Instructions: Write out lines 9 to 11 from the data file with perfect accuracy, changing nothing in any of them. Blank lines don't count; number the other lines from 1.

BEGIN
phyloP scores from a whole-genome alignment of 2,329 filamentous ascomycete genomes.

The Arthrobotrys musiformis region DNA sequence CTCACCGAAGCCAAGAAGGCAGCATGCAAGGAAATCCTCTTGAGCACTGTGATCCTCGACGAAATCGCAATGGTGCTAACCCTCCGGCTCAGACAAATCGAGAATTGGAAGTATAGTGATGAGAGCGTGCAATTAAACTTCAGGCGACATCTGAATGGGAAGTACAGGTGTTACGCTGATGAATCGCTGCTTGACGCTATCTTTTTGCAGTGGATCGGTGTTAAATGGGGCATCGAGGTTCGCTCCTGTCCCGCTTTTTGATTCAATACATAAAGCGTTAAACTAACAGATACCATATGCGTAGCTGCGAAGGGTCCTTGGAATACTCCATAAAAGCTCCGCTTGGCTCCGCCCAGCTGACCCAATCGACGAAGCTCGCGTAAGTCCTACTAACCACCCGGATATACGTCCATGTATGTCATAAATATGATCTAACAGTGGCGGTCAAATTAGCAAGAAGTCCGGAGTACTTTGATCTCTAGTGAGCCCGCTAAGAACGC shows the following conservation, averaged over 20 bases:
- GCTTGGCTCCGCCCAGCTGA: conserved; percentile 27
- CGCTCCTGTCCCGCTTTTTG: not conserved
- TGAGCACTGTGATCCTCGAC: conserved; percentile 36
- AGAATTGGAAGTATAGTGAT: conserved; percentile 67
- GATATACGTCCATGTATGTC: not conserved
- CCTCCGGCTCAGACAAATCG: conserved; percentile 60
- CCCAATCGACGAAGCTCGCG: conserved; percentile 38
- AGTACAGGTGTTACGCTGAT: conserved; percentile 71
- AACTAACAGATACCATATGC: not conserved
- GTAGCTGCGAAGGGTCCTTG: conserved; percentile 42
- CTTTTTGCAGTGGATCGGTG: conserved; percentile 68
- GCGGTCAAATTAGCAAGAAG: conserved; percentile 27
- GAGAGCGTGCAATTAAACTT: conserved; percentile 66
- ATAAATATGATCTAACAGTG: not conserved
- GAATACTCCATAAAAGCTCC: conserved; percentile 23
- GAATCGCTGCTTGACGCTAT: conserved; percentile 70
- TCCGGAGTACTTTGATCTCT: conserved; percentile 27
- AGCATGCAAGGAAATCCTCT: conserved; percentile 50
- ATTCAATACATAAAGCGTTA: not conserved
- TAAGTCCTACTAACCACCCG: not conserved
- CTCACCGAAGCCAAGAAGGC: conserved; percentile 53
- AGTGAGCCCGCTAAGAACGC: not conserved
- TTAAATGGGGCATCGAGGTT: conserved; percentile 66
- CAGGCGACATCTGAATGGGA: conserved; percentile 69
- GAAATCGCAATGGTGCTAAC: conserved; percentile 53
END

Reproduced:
- CCCAATCGACGAAGCTCGCG: conserved; percentile 38
- AGTACAGGTGTTACGCTGAT: conserved; percentile 71
- AACTAACAGATACCATATGC: not conserved